Making the food system climate resilient

FFA2021 Annual Conference session 2 summary

Monday, Apr 12, 2021

The second session of the FFA2021 Annual Conference featured speeches from Catherine Bertini, World Food Prize Laureate & Distinguished Fellow, Chicago Council on Global Affairs; and the young and inspirational climate justice activist, Vanessa Nakate, alongside an energetic moderated panel discussion.

In her keynote address, Catherine Bertini warned that new techniques or technology were not sufficient to create sustainable food systems. “Leadership, and effective leadership, is critical.”

We must move beyond an agricultural system “designed for maximum output of a few high profit crops” to one that addresses the sustainability, availability, equity, nutrition, and health benefits of the food grown and consumed. By empowering, and listening to people, particularly women, a global effort can bring system change and turn current problems “into achievable opportunities within our lifetime”.

In the panel discussion, Benedikt Bösel, CEO & Founder, Gut&Bösel, emphasised that only farmers can make the changes to create sustainable food systems. “The question is not what farmers can do for us in terms of health, biodiversity and climate change, but what can we do for farmers?” He was critical of large corporations shaping agriculture to maximise profits, calling for “a step back to look at our values”. He identified the need for true cost accounting to monetise the impact of production on ecosystems, health, and rural communities, and research and education to help farmers work with nature.

Marion Jansen, Director of the Trade and Agriculture Directorate, OECD, set out three challenges: guaranteeing income to farmers; making agriculture environmentally sustainable; and, providing sufficient quality nutrition to a growing population. This requires a complex policy mix with the right incentives for producers, distributors, and consumers. The billions of dollars of subsidies given to agriculture are “a lose/lose situation”. They distort competition and do not raise farmers’ incomes or support the environment. The Director stressed that making food systems climate resilient is not a North/South issue. “This is a global and intergenerational problem. We have to tackle it now”.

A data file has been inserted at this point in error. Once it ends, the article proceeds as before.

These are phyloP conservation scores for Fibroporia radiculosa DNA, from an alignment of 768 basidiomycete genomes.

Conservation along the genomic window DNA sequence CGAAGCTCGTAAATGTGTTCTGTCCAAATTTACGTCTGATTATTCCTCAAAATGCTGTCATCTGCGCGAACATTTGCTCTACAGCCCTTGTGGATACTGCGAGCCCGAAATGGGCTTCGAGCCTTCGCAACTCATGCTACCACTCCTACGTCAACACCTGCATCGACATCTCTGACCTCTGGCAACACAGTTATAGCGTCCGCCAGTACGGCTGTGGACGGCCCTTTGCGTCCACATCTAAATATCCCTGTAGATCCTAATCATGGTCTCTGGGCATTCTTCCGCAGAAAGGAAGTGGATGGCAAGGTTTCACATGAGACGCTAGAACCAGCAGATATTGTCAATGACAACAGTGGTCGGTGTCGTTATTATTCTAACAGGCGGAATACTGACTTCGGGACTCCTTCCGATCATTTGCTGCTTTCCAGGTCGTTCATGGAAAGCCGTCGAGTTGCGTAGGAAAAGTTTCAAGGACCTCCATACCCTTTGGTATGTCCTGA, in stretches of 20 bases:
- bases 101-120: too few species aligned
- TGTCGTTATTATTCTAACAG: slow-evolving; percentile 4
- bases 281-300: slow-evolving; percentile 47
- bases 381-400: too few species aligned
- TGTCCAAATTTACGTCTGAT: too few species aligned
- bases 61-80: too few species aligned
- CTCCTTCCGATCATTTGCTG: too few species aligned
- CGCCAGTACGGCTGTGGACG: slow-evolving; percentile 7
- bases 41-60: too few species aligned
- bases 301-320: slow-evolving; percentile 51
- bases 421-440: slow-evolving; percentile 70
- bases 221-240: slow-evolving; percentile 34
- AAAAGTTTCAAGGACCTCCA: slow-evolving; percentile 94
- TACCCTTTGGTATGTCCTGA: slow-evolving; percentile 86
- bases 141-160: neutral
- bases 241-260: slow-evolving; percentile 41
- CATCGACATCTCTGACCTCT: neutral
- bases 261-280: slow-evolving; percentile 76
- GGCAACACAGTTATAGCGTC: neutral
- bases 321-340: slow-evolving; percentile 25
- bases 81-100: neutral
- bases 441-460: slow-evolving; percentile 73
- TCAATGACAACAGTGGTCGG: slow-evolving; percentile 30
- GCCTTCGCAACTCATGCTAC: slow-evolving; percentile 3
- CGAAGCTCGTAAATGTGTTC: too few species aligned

Carina Millstone, Executive Director, Feedback Global, argued that a few multinational corporations, with profit as their guiding principle, are the root cause of unsustainable food systems. “That precludes food systems being geared towards other goals: better nutrition, ecological renewal, and a stable climate”. She called for transition “to a post-capitalist, post-corporate economic system”, with an end to industrial meat production, describing this “as incompatible with a sustainable world as coal extraction”. She questioned the emphasis on innovation, pointing out major climate gains could be made by reducing meat consumption and halving food waste.

Erik Fyrwald, Chief Executive Officer, Syngenta Group, stressed that it requires massive innovation to solve the major challenges facing the world. He believes private enterprise, together with NGOs and governments, all need to work together to help farmers be the solution to climate change. He highlighted how Syngenta believes in regenerative agriculture and the development of farming practices to help solve climate change whilst feeding the world. He suggested the company, farmers, and critics of big corporations had much in common. All want sustainable farming, lower greenhouse emissions, carbon neutral agriculture, protection for forests and biodiversity, and reduced use of pesticides.

In a powerful special address, Vanessa Nakate, a young climate justice activist in Uganda, spoke of the realities of climate change in Africa, where extreme weather patterns are wrecking people’s livelihoods. She insisted “the climate crisis is a food crisis and the food crisis is a humanitarian crisis. There is no climate justice without ensuring there is food justice”. Calling for an end to investment in fossil fuels, she told participants: “We cannot eat coal and we cannot drink oil.”


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